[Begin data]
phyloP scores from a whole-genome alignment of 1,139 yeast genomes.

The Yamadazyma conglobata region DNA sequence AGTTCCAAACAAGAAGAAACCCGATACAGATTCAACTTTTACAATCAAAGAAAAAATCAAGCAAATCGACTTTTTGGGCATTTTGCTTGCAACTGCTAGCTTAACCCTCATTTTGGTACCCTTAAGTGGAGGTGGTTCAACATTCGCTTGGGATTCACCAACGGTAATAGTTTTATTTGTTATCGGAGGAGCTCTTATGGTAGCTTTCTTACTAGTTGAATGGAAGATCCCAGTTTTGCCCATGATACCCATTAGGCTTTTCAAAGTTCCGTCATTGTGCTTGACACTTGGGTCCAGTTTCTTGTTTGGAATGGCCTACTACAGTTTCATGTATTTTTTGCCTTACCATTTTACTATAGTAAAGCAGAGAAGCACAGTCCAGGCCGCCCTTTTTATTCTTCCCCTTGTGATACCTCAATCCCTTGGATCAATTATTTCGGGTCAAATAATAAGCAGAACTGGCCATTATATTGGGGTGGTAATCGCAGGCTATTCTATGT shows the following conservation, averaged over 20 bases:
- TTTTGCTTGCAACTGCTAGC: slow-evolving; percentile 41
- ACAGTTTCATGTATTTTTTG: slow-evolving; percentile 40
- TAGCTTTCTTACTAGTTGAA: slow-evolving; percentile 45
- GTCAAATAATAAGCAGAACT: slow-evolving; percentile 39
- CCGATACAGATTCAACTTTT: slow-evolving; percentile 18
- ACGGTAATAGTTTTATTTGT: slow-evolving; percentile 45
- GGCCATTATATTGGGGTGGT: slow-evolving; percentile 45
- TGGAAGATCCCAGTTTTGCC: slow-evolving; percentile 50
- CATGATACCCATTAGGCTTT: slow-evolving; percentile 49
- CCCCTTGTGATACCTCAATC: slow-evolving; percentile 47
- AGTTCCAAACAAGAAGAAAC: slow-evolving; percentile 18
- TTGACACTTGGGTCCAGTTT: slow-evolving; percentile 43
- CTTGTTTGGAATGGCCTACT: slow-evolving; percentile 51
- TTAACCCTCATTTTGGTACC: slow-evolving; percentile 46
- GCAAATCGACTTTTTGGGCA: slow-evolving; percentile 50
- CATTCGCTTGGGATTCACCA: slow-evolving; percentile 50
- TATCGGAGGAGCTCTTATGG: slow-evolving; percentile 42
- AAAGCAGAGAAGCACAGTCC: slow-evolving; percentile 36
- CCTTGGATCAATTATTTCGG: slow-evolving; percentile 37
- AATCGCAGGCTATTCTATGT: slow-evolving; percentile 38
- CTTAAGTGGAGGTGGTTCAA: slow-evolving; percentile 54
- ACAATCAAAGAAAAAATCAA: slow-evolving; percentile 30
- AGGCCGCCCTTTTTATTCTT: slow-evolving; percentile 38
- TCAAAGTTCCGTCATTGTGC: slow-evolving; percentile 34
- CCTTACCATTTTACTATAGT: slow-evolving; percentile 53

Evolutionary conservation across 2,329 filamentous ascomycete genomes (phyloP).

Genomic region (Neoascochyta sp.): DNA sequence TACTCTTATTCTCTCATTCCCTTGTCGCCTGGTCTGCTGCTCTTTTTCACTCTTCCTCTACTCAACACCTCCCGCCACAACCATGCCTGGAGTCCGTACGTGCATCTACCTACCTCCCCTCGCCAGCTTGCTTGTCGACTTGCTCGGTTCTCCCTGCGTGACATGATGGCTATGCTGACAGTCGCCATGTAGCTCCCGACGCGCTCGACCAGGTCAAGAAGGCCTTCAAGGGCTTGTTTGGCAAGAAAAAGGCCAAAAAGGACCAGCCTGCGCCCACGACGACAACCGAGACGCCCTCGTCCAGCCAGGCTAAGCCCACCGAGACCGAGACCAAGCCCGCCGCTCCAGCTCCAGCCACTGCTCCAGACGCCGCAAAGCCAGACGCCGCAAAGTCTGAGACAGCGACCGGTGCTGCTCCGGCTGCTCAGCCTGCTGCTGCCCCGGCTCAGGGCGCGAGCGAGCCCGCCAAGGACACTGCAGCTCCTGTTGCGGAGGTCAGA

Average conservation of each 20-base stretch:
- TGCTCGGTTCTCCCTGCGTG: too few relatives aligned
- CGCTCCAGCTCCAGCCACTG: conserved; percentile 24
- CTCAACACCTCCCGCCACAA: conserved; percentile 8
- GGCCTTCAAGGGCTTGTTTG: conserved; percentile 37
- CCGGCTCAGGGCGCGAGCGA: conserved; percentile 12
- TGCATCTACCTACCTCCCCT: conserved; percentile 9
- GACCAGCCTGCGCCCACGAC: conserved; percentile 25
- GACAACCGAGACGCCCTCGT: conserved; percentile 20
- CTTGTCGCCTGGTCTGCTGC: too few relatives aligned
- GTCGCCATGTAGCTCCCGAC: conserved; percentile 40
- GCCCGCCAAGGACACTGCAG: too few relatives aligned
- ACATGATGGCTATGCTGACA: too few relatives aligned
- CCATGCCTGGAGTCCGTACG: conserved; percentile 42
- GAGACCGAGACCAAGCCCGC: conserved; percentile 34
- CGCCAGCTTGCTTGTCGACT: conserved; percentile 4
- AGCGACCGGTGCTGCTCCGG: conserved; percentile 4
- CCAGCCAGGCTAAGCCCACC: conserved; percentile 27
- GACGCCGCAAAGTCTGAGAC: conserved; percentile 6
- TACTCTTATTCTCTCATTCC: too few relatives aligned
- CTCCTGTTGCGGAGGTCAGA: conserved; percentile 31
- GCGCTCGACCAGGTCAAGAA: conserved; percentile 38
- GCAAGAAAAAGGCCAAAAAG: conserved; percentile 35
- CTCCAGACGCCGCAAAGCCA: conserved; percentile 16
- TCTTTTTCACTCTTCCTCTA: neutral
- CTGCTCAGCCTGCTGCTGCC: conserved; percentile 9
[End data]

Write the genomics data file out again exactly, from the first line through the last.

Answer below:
phyloP scores from a whole-genome alignment of 1,139 yeast genomes.

The Yamadazyma conglobata region DNA sequence AGTTCCAAACAAGAAGAAACCCGATACAGATTCAACTTTTACAATCAAAGAAAAAATCAAGCAAATCGACTTTTTGGGCATTTTGCTTGCAACTGCTAGCTTAACCCTCATTTTGGTACCCTTAAGTGGAGGTGGTTCAACATTCGCTTGGGATTCACCAACGGTAATAGTTTTATTTGTTATCGGAGGAGCTCTTATGGTAGCTTTCTTACTAGTTGAATGGAAGATCCCAGTTTTGCCCATGATACCCATTAGGCTTTTCAAAGTTCCGTCATTGTGCTTGACACTTGGGTCCAGTTTCTTGTTTGGAATGGCCTACTACAGTTTCATGTATTTTTTGCCTTACCATTTTACTATAGTAAAGCAGAGAAGCACAGTCCAGGCCGCCCTTTTTATTCTTCCCCTTGTGATACCTCAATCCCTTGGATCAATTATTTCGGGTCAAATAATAAGCAGAACTGGCCATTATATTGGGGTGGTAATCGCAGGCTATTCTATGT shows the following conservation, averaged over 20 bases:
- TTTTGCTTGCAACTGCTAGC: slow-evolving; percentile 41
- ACAGTTTCATGTATTTTTTG: slow-evolving; percentile 40
- TAGCTTTCTTACTAGTTGAA: slow-evolving; percentile 45
- GTCAAATAATAAGCAGAACT: slow-evolving; percentile 39
- CCGATACAGATTCAACTTTT: slow-evolving; percentile 18
- ACGGTAATAGTTTTATTTGT: slow-evolving; percentile 45
- GGCCATTATATTGGGGTGGT: slow-evolving; percentile 45
- TGGAAGATCCCAGTTTTGCC: slow-evolving; percentile 50
- CATGATACCCATTAGGCTTT: slow-evolving; percentile 49
- CCCCTTGTGATACCTCAATC: slow-evolving; percentile 47
- AGTTCCAAACAAGAAGAAAC: slow-evolving; percentile 18
- TTGACACTTGGGTCCAGTTT: slow-evolving; percentile 43
- CTTGTTTGGAATGGCCTACT: slow-evolving; percentile 51
- TTAACCCTCATTTTGGTACC: slow-evolving; percentile 46
- GCAAATCGACTTTTTGGGCA: slow-evolving; percentile 50
- CATTCGCTTGGGATTCACCA: slow-evolving; percentile 50
- TATCGGAGGAGCTCTTATGG: slow-evolving; percentile 42
- AAAGCAGAGAAGCACAGTCC: slow-evolving; percentile 36
- CCTTGGATCAATTATTTCGG: slow-evolving; percentile 37
- AATCGCAGGCTATTCTATGT: slow-evolving; percentile 38
- CTTAAGTGGAGGTGGTTCAA: slow-evolving; percentile 54
- ACAATCAAAGAAAAAATCAA: slow-evolving; percentile 30
- AGGCCGCCCTTTTTATTCTT: slow-evolving; percentile 38
- TCAAAGTTCCGTCATTGTGC: slow-evolving; percentile 34
- CCTTACCATTTTACTATAGT: slow-evolving; percentile 53

Evolutionary conservation across 2,329 filamentous ascomycete genomes (phyloP).

Genomic region (Neoascochyta sp.): DNA sequence TACTCTTATTCTCTCATTCCCTTGTCGCCTGGTCTGCTGCTCTTTTTCACTCTTCCTCTACTCAACACCTCCCGCCACAACCATGCCTGGAGTCCGTACGTGCATCTACCTACCTCCCCTCGCCAGCTTGCTTGTCGACTTGCTCGGTTCTCCCTGCGTGACATGATGGCTATGCTGACAGTCGCCATGTAGCTCCCGACGCGCTCGACCAGGTCAAGAAGGCCTTCAAGGGCTTGTTTGGCAAGAAAAAGGCCAAAAAGGACCAGCCTGCGCCCACGACGACAACCGAGACGCCCTCGTCCAGCCAGGCTAAGCCCACCGAGACCGAGACCAAGCCCGCCGCTCCAGCTCCAGCCACTGCTCCAGACGCCGCAAAGCCAGACGCCGCAAAGTCTGAGACAGCGACCGGTGCTGCTCCGGCTGCTCAGCCTGCTGCTGCCCCGGCTCAGGGCGCGAGCGAGCCCGCCAAGGACACTGCAGCTCCTGTTGCGGAGGTCAGA

Average conservation of each 20-base stretch:
- TGCTCGGTTCTCCCTGCGTG: too few relatives aligned
- CGCTCCAGCTCCAGCCACTG: conserved; percentile 24
- CTCAACACCTCCCGCCACAA: conserved; percentile 8
- GGCCTTCAAGGGCTTGTTTG: conserved; percentile 37
- CCGGCTCAGGGCGCGAGCGA: conserved; percentile 12
- TGCATCTACCTACCTCCCCT: conserved; percentile 9
- GACCAGCCTGCGCCCACGAC: conserved; percentile 25
- GACAACCGAGACGCCCTCGT: conserved; percentile 20
- CTTGTCGCCTGGTCTGCTGC: too few relatives aligned
- GTCGCCATGTAGCTCCCGAC: conserved; percentile 40
- GCCCGCCAAGGACACTGCAG: too few relatives aligned
- ACATGATGGCTATGCTGACA: too few relatives aligned
- CCATGCCTGGAGTCCGTACG: conserved; percentile 42
- GAGACCGAGACCAAGCCCGC: conserved; percentile 34
- CGCCAGCTTGCTTGTCGACT: conserved; percentile 4
- AGCGACCGGTGCTGCTCCGG: conserved; percentile 4
- CCAGCCAGGCTAAGCCCACC: conserved; percentile 27
- GACGCCGCAAAGTCTGAGAC: conserved; percentile 6
- TACTCTTATTCTCTCATTCC: too few relatives aligned
- CTCCTGTTGCGGAGGTCAGA: conserved; percentile 31
- GCGCTCGACCAGGTCAAGAA: conserved; percentile 38
- GCAAGAAAAAGGCCAAAAAG: conserved; percentile 35
- CTCCAGACGCCGCAAAGCCA: conserved; percentile 16
- TCTTTTTCACTCTTCCTCTA: neutral
- CTGCTCAGCCTGCTGCTGCC: conserved; percentile 9